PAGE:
From crop dusting to package delivery, commercial drones are about to become a part of everyday life. "Just in the last 18 months, we've registered twice as many unmanned aircraft (as) we registered all aircraft from the previous 100 years," said Earl Lawrence, director of the Federal Aviation Administration's Unmanned Aircraft Systems Integration Office. To safely integrate the vast numbers of new unmanned aircraft systems (UAS) into the nation's airspace, the FAA is relying on a group of 23 research institutions led by Mississippi State University. The Alliance for System Safety of UAS through Research Excellence (ASSURE) is conducting in-depth studies on virtually every aspect of drone operations, including air traffic control, pilot certification and crash avoidance. "What happens when a drone hits a wing or a windshield or any other part of the aircraft is (one) of our key questions," Lawrence said.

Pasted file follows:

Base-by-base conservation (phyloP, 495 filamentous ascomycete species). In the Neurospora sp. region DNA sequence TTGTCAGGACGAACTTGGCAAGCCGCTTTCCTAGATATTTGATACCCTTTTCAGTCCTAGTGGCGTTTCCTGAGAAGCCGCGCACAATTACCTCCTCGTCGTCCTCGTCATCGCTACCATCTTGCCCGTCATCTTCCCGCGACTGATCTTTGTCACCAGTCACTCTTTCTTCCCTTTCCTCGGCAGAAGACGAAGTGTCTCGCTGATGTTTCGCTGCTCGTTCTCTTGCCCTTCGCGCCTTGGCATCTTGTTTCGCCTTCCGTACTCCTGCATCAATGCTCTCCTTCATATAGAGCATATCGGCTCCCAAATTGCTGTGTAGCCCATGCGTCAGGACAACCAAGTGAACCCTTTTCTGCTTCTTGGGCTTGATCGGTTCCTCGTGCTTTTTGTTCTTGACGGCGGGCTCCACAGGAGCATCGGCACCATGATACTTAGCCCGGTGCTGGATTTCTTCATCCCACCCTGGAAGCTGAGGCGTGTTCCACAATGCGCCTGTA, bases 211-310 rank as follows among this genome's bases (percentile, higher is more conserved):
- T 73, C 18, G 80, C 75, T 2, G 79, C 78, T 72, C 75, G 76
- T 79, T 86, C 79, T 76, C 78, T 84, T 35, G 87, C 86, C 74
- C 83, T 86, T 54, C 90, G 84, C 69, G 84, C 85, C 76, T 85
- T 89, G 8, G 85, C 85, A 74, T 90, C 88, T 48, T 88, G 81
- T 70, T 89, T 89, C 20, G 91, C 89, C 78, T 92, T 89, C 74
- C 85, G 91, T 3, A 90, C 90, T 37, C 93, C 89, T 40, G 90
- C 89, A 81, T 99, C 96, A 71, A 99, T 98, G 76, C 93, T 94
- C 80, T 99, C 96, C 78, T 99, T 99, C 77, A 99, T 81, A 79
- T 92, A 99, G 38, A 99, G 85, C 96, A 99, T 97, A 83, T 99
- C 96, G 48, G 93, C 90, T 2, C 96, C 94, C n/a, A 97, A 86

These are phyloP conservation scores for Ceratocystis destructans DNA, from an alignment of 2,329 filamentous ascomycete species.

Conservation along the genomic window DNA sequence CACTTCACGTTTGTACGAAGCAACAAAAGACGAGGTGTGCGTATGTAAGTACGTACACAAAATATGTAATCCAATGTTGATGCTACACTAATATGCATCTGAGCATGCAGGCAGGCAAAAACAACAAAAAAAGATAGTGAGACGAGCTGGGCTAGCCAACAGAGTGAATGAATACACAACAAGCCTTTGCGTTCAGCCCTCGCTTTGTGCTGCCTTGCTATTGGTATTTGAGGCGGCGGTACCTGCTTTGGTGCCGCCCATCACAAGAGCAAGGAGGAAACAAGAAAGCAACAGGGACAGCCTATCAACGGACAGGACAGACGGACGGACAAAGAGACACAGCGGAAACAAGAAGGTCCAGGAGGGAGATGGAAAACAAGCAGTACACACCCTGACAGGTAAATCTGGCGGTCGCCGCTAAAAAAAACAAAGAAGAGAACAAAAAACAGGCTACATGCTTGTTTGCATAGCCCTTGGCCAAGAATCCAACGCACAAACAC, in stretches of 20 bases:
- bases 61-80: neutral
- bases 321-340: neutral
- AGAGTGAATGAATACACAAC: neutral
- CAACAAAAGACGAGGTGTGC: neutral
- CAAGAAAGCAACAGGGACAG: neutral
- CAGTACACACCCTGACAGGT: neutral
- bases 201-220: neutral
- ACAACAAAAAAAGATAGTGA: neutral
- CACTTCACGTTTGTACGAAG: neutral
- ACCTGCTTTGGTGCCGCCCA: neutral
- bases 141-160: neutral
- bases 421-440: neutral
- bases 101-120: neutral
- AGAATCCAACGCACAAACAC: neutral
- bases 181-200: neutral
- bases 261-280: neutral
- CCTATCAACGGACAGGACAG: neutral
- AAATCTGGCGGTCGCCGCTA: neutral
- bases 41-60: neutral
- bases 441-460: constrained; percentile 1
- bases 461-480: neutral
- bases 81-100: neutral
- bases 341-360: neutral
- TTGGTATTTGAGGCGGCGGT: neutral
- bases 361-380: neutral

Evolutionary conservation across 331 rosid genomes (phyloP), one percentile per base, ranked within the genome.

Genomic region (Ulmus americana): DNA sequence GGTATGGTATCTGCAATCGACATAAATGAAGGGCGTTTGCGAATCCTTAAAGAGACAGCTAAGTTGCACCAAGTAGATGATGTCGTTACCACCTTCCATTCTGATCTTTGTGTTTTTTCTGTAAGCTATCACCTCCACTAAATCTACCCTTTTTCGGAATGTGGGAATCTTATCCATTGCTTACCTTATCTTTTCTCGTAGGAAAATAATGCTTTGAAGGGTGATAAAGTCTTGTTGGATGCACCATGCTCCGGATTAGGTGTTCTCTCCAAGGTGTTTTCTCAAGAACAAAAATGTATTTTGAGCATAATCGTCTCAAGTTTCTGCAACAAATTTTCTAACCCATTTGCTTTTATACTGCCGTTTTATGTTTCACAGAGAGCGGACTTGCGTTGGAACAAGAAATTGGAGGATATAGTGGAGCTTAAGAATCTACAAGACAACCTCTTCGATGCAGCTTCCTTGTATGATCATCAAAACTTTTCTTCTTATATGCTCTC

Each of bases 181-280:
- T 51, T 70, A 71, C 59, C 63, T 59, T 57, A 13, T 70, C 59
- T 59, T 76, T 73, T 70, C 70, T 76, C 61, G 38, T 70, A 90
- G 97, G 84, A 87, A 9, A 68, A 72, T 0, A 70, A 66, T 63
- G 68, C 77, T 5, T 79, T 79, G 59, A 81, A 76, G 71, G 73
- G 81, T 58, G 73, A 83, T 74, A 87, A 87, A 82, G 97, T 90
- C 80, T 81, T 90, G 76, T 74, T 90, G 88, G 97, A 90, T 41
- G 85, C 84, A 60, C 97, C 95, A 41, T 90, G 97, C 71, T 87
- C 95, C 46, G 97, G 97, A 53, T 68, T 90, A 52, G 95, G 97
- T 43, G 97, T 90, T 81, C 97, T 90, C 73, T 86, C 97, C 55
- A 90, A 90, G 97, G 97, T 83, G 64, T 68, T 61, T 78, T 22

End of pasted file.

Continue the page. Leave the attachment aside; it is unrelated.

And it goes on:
As the battlefield use of commercial drones by ISIS extremists becomes more prevalent and sophisticated, there is growing concern that these unmanned aircraft systems could be used in terror attacks inside the U.S. Drones, relatively inexpensive and easily purchased online or at a local big-box retail store, have been modified by ISIS fighters to drop grenades or to surveil troop movements overseas. The terror group continues to bolster its use of weaponized and surveillance drones against Iraqi and U.S. forces. In April, U.S. Central Command told Fox News that coalition troops have as many as 30 encounters a week with unmanned aerial vehicles. In fact, ISIS announced the formation of a new drone warfare unit in January, whose sole purpose is to inflict "a new source of horror for the apostates." And, according to a January report by the Combating Terrorism Center at West Point "we should expect the Islamic State to refine its drone bomb-drop capability.